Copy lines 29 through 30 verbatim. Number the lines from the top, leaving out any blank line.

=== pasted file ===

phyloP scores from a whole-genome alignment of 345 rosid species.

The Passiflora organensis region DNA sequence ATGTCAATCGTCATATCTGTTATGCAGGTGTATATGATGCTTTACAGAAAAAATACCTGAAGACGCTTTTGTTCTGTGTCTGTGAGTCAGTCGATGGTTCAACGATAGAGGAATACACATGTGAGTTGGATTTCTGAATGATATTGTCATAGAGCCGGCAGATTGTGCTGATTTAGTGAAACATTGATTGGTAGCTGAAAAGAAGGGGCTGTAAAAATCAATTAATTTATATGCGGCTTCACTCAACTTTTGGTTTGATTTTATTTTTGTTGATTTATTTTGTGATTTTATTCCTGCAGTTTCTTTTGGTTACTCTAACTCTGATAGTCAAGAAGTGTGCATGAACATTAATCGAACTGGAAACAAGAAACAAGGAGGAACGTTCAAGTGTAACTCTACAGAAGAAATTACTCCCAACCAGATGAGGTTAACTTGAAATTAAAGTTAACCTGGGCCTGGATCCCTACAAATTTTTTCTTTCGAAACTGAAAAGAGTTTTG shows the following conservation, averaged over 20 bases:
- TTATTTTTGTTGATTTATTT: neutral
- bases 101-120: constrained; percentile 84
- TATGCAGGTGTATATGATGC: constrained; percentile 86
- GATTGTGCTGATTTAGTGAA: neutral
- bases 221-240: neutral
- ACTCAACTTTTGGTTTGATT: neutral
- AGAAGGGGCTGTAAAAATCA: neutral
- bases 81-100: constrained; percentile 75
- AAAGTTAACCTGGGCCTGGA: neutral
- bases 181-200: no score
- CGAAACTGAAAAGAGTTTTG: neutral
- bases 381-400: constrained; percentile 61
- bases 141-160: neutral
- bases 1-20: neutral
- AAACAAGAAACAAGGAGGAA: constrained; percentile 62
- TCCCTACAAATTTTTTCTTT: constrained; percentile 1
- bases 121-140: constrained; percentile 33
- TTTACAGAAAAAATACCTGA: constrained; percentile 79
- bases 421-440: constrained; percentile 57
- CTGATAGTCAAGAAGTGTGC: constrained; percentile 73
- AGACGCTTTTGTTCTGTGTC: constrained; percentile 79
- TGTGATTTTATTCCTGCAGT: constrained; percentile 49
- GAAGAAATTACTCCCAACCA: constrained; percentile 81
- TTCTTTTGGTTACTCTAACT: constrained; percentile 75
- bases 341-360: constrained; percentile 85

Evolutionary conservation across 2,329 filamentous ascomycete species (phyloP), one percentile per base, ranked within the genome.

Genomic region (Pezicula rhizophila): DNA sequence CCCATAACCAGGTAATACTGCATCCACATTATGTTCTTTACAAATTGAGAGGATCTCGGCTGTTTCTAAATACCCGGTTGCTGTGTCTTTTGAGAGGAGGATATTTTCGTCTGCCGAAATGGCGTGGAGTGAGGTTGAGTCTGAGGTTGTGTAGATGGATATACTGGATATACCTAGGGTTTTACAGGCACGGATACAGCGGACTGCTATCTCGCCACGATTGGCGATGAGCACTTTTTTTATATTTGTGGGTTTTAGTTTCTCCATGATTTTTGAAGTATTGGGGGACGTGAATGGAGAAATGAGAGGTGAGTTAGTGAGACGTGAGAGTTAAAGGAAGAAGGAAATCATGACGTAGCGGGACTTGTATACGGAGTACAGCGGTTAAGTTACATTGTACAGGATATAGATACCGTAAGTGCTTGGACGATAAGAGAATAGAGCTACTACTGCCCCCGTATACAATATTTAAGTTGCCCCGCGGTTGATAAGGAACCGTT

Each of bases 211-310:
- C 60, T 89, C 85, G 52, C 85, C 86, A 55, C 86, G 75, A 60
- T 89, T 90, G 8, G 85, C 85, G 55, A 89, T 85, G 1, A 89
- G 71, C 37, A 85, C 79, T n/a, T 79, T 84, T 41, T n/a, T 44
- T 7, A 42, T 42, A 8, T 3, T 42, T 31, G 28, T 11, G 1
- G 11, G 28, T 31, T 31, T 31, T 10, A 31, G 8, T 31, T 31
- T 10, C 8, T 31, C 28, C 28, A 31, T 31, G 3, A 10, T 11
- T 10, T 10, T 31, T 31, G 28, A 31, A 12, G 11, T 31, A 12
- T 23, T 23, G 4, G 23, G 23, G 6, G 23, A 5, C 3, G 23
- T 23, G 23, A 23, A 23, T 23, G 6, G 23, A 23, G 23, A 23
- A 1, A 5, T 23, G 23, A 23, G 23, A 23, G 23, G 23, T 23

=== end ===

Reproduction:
Genomic region (Pezicula rhizophila): DNA sequence CCCATAACCAGGTAATACTGCATCCACATTATGTTCTTTACAAATTGAGAGGATCTCGGCTGTTTCTAAATACCCGGTTGCTGTGTCTTTTGAGAGGAGGATATTTTCGTCTGCCGAAATGGCGTGGAGTGAGGTTGAGTCTGAGGTTGTGTAGATGGATATACTGGATATACCTAGGGTTTTACAGGCACGGATACAGCGGACTGCTATCTCGCCACGATTGGCGATGAGCACTTTTTTTATATTTGTGGGTTTTAGTTTCTCCATGATTTTTGAAGTATTGGGGGACGTGAATGGAGAAATGAGAGGTGAGTTAGTGAGACGTGAGAGTTAAAGGAAGAAGGAAATCATGACGTAGCGGGACTTGTATACGGAGTACAGCGGTTAAGTTACATTGTACAGGATATAGATACCGTAAGTGCTTGGACGATAAGAGAATAGAGCTACTACTGCCCCCGTATACAATATTTAAGTTGCCCCGCGGTTGATAAGGAACCGTT

Each of bases 211-310: